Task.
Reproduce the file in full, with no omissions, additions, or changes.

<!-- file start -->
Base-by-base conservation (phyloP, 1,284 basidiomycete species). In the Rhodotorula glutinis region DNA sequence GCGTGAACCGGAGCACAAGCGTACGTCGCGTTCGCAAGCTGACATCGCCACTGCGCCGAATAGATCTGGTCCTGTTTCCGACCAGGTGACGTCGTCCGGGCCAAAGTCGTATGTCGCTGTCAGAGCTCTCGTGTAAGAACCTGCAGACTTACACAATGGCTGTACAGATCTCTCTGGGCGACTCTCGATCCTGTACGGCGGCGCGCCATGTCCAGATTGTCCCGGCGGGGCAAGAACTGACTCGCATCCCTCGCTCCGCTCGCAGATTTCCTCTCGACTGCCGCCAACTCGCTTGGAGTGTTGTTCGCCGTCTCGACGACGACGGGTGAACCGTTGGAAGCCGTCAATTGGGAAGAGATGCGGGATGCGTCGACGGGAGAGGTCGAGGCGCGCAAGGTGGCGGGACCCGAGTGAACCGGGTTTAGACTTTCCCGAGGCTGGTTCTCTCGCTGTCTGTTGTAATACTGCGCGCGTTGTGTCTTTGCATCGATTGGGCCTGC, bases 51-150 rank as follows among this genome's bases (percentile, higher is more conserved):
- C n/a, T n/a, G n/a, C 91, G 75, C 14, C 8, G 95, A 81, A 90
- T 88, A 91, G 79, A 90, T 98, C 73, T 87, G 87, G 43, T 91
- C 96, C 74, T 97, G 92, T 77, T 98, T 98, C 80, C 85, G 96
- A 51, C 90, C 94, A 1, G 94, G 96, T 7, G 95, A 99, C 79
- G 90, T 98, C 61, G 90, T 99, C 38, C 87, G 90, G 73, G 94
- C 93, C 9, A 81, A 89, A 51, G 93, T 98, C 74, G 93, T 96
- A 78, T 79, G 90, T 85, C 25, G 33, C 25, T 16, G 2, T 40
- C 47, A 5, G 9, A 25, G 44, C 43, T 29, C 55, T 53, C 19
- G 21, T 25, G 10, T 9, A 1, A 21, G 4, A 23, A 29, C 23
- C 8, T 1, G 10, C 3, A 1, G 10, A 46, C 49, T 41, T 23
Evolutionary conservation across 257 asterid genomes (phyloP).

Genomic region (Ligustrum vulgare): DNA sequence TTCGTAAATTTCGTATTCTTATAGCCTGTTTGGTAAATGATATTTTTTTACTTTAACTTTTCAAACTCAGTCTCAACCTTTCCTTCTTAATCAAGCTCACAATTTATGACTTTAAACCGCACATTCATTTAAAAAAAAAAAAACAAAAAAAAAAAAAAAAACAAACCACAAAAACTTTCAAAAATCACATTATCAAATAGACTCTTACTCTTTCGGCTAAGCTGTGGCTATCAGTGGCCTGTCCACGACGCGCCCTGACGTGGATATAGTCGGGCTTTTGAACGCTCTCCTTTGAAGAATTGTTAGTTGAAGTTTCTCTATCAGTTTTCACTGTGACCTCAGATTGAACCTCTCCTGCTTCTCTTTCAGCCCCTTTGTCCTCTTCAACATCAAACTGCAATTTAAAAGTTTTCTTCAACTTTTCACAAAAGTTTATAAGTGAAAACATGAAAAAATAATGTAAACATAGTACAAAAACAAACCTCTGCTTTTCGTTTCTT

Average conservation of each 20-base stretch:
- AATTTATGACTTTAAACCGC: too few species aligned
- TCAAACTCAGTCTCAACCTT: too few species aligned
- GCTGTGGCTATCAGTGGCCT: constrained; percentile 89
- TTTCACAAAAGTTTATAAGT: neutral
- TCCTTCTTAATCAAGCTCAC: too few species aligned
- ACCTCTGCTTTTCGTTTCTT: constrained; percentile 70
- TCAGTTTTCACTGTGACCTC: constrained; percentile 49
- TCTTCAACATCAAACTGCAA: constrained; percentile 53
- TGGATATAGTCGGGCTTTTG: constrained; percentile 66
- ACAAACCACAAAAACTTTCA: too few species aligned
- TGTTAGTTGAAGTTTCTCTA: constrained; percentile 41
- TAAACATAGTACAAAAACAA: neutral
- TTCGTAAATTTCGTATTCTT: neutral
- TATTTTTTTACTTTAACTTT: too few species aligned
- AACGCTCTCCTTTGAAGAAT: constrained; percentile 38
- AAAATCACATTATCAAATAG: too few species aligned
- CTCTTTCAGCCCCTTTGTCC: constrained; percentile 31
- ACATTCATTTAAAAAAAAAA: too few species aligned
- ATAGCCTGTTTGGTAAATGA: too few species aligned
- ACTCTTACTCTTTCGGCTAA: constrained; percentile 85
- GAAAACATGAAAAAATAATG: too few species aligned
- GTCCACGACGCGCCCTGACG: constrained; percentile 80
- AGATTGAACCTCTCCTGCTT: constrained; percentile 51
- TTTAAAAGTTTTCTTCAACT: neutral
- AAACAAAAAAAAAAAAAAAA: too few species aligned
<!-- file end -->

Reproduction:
Base-by-base conservation (phyloP, 1,284 basidiomycete species). In the Rhodotorula glutinis region DNA sequence GCGTGAACCGGAGCACAAGCGTACGTCGCGTTCGCAAGCTGACATCGCCACTGCGCCGAATAGATCTGGTCCTGTTTCCGACCAGGTGACGTCGTCCGGGCCAAAGTCGTATGTCGCTGTCAGAGCTCTCGTGTAAGAACCTGCAGACTTACACAATGGCTGTACAGATCTCTCTGGGCGACTCTCGATCCTGTACGGCGGCGCGCCATGTCCAGATTGTCCCGGCGGGGCAAGAACTGACTCGCATCCCTCGCTCCGCTCGCAGATTTCCTCTCGACTGCCGCCAACTCGCTTGGAGTGTTGTTCGCCGTCTCGACGACGACGGGTGAACCGTTGGAAGCCGTCAATTGGGAAGAGATGCGGGATGCGTCGACGGGAGAGGTCGAGGCGCGCAAGGTGGCGGGACCCGAGTGAACCGGGTTTAGACTTTCCCGAGGCTGGTTCTCTCGCTGTCTGTTGTAATACTGCGCGCGTTGTGTCTTTGCATCGATTGGGCCTGC, bases 51-150 rank as follows among this genome's bases (percentile, higher is more conserved):
- C n/a, T n/a, G n/a, C 91, G 75, C 14, C 8, G 95, A 81, A 90
- T 88, A 91, G 79, A 90, T 98, C 73, T 87, G 87, G 43, T 91
- C 96, C 74, T 97, G 92, T 77, T 98, T 98, C 80, C 85, G 96
- A 51, C 90, C 94, A 1, G 94, G 96, T 7, G 95, A 99, C 79
- G 90, T 98, C 61, G 90, T 99, C 38, C 87, G 90, G 73, G 94
- C 93, C 9, A 81, A 89, A 51, G 93, T 98, C 74, G 93, T 96
- A 78, T 79, G 90, T 85, C 25, G 33, C 25, T 16, G 2, T 40
- C 47, A 5, G 9, A 25, G 44, C 43, T 29, C 55, T 53, C 19
- G 21, T 25, G 10, T 9, A 1, A 21, G 4, A 23, A 29, C 23
- C 8, T 1, G 10, C 3, A 1, G 10, A 46, C 49, T 41, T 23
Evolutionary conservation across 257 asterid genomes (phyloP).

Genomic region (Ligustrum vulgare): DNA sequence TTCGTAAATTTCGTATTCTTATAGCCTGTTTGGTAAATGATATTTTTTTACTTTAACTTTTCAAACTCAGTCTCAACCTTTCCTTCTTAATCAAGCTCACAATTTATGACTTTAAACCGCACATTCATTTAAAAAAAAAAAAACAAAAAAAAAAAAAAAAACAAACCACAAAAACTTTCAAAAATCACATTATCAAATAGACTCTTACTCTTTCGGCTAAGCTGTGGCTATCAGTGGCCTGTCCACGACGCGCCCTGACGTGGATATAGTCGGGCTTTTGAACGCTCTCCTTTGAAGAATTGTTAGTTGAAGTTTCTCTATCAGTTTTCACTGTGACCTCAGATTGAACCTCTCCTGCTTCTCTTTCAGCCCCTTTGTCCTCTTCAACATCAAACTGCAATTTAAAAGTTTTCTTCAACTTTTCACAAAAGTTTATAAGTGAAAACATGAAAAAATAATGTAAACATAGTACAAAAACAAACCTCTGCTTTTCGTTTCTT

Average conservation of each 20-base stretch:
- AATTTATGACTTTAAACCGC: too few species aligned
- TCAAACTCAGTCTCAACCTT: too few species aligned
- GCTGTGGCTATCAGTGGCCT: constrained; percentile 89
- TTTCACAAAAGTTTATAAGT: neutral
- TCCTTCTTAATCAAGCTCAC: too few species aligned
- ACCTCTGCTTTTCGTTTCTT: constrained; percentile 70
- TCAGTTTTCACTGTGACCTC: constrained; percentile 49
- TCTTCAACATCAAACTGCAA: constrained; percentile 53
- TGGATATAGTCGGGCTTTTG: constrained; percentile 66
- ACAAACCACAAAAACTTTCA: too few species aligned
- TGTTAGTTGAAGTTTCTCTA: constrained; percentile 41
- TAAACATAGTACAAAAACAA: neutral
- TTCGTAAATTTCGTATTCTT: neutral
- TATTTTTTTACTTTAACTTT: too few species aligned
- AACGCTCTCCTTTGAAGAAT: constrained; percentile 38
- AAAATCACATTATCAAATAG: too few species aligned
- CTCTTTCAGCCCCTTTGTCC: constrained; percentile 31
- ACATTCATTTAAAAAAAAAA: too few species aligned
- ATAGCCTGTTTGGTAAATGA: too few species aligned
- ACTCTTACTCTTTCGGCTAA: constrained; percentile 85
- GAAAACATGAAAAAATAATG: too few species aligned
- GTCCACGACGCGCCCTGACG: constrained; percentile 80
- AGATTGAACCTCTCCTGCTT: constrained; percentile 51
- TTTAAAAGTTTTCTTCAACT: neutral
- AAACAAAAAAAAAAAAAAAA: too few species aligned